THE DEL McCOURY BAND PRESERVATION HALL JAZZ BAND ThuRsDAy, APRIL 14 â€“ 7:30 p.m.
Tradition, history, stability...style. Bank where you belong and you can follow your tune wherever it takes you. Weâ€™re here to back you up. Douglas County Bank, Really Gets It. This event is sponsored, in part, by the Lied Performance Fund. This performance was made possible through the generous support of the Clyde and Marty Nichols Performing Arts Fund. Audio description services and recorded program notes are provided through a partnership between the Lied Center and Audio-Reader Network. Please turn off or silence cellular phones and other electronic devices during performances. Food and drink are not allowed inside the hall. Cameras and lied.ku.edu Performing Arts recording devices are strictly prohibited in the auditorium.
American Legacies: The Del McCoury Band & The Preservation Hall Jazz Band Tonight’s program will be announced from the stage. This 1 hour 50 minute concert will include one 20-minute intermission.
THE DEL McCOURY BAND Vince Gill says it simply, and maybe best: “I’d rather hear Del McCoury sing Are You Teasing Me than just about anything.” For more than 50 years, McCoury’s music has defined authenticity for hard core bluegrass fans—count Gill among them—as well as a growing number of fans among those only vaguely familiar with the genre. The good news for those new fans…McCoury is still forging new paths. “It gives hope to everybody—50 years is a long time to be playing music in any field,” says another fan, Elvis Costello. “But to keep the purity that you need to do this kind of music, and the drive and the energy…takes a special kind of guy.” And indeed, McCoury is something special, a living link to the days when bluegrass was made only in hillbilly honkytonks, schoolhouse shows and on the stage of the Grand Ole Opry, yet also a commandingly vital presence today, from prime time and latenight talk show television to music festivals where audiences number in the hundreds of thousands. “Here’s a guy who has been playing for 50 years, and he’s still experimenting—still looking to do things outside the box, to bring other kinds of music into bluegrass form,” says Americana music icon Richard Thompson, who saw his 1952 Vincent Black Lightning turned into a bluegrass standard when McCoury brought it into the fold. “I think that’s the best bluegrass band, period. That’s it.” Born in York County, Pa. 70 years ago, McCoury would once have seemed an unlikely candidate for legendary status. Bitten hard by the bluegrass bug when he heard Earl Scruggs’ banjo in the early 1950s—“everybody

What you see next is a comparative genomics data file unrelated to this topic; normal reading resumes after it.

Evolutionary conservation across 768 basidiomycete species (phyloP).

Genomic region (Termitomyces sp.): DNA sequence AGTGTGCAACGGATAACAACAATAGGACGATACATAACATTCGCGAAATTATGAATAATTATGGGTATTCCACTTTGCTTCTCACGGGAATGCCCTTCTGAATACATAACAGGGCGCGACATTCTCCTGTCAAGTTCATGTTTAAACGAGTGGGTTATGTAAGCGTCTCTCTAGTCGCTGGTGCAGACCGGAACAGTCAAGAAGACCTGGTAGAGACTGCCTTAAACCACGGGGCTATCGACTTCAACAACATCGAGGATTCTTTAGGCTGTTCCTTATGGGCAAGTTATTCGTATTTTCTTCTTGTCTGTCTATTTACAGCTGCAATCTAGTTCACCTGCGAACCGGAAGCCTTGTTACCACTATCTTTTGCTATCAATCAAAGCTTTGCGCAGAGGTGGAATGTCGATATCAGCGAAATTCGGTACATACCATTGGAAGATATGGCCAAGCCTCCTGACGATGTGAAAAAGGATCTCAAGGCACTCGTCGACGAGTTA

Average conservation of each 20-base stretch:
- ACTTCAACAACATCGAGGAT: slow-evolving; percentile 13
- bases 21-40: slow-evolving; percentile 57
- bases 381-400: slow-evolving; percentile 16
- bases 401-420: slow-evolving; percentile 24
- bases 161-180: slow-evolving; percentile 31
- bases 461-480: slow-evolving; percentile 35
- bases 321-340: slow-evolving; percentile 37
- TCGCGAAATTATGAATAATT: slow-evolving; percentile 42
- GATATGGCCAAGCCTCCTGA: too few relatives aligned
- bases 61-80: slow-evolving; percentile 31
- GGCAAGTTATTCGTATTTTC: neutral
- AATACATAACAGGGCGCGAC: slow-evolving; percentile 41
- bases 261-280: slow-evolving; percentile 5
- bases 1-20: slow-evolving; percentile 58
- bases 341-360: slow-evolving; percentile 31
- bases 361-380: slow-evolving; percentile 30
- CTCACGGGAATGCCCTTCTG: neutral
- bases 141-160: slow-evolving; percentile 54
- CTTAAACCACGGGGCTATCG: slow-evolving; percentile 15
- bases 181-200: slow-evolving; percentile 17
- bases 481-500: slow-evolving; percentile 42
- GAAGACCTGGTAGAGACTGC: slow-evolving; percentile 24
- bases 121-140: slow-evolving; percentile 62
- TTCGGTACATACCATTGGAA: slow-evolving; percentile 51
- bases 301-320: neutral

else was crazy about Elvis, but I loved Earl,” he says with a chuckle—McCoury became a banjo picker himself, working in the rough but lively Baltimore and D.C. bar scene into the early 1960s. He got his first taste of the limelight when he joined Bill Monroe’s Blue Grass Boys in early 1963; the father of bluegrass moved McCoury from the banjo to guitar, made him his lead singer, and gave him a lifetime’s worth of bluegrass tutelage direct from the source in the course of little more than a year. But rather than parlay his gig with the master into a fulltime career of his own, he returned to Pennsylvania in the mid-1960s to provide steady support for his new and growing family. Within a few years, McCoury had settled into work in the logging industry—and formed his own band, the Dixie Pals. For the next decade and a half, he piloted the group through a part-time career built mostly around weekend appearances at bluegrass festivals and recordings for labels ranging from the short-lived and obscure to roots music institutions like Arhoolie and Rounder Records. And while there were the inevitable personnel changes and struggles to contend with, McCoury was also building a songbook filled with classics remade in his own image and a growing number of originals—songs like High On A Mountain, Are You Teasing Me, Dark Hollow, Bluest Man In Town, Rain And Snow, Good Man Like Me, Rain Please Go Away and more—that would become an important part of his legacy in years to come. The first big sign of change came in 1981, when McCoury’s 14 year old son, Ronnie,
American Legacies: The Del McCoury Band & The Preservation Hall Jazz Band